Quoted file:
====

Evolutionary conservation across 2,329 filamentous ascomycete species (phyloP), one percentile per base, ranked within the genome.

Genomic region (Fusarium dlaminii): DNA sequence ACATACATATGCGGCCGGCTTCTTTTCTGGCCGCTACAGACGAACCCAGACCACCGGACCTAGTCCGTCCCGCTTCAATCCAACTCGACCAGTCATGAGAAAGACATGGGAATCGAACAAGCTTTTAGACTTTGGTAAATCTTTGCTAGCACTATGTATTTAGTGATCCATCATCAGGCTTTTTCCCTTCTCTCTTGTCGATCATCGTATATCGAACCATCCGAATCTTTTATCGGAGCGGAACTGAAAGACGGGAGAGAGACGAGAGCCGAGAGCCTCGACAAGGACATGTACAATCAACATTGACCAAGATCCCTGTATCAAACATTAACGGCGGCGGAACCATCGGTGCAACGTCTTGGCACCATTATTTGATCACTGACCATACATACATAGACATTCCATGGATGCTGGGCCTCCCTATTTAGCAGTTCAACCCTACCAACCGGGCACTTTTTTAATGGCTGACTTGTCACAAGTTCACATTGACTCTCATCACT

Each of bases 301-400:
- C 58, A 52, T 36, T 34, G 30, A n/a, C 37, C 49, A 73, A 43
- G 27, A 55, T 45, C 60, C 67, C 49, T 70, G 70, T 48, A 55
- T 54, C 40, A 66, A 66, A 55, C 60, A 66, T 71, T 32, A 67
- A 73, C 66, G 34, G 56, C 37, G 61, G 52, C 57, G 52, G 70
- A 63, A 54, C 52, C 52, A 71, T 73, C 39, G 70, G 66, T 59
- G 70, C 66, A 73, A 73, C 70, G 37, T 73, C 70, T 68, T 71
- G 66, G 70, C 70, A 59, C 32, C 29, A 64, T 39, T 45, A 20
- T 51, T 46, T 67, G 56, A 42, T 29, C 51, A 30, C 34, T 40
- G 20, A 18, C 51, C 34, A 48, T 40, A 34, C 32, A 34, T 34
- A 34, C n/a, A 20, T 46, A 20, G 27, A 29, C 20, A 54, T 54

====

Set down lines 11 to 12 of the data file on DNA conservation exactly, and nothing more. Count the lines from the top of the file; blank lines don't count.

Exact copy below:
- T 51, T 46, T 67, G 56, A 42, T 29, C 51, A 30, C 34, T 40
- G 20, A 18, C 51, C 34, A 48, T 40, A 34, C 32, A 34, T 34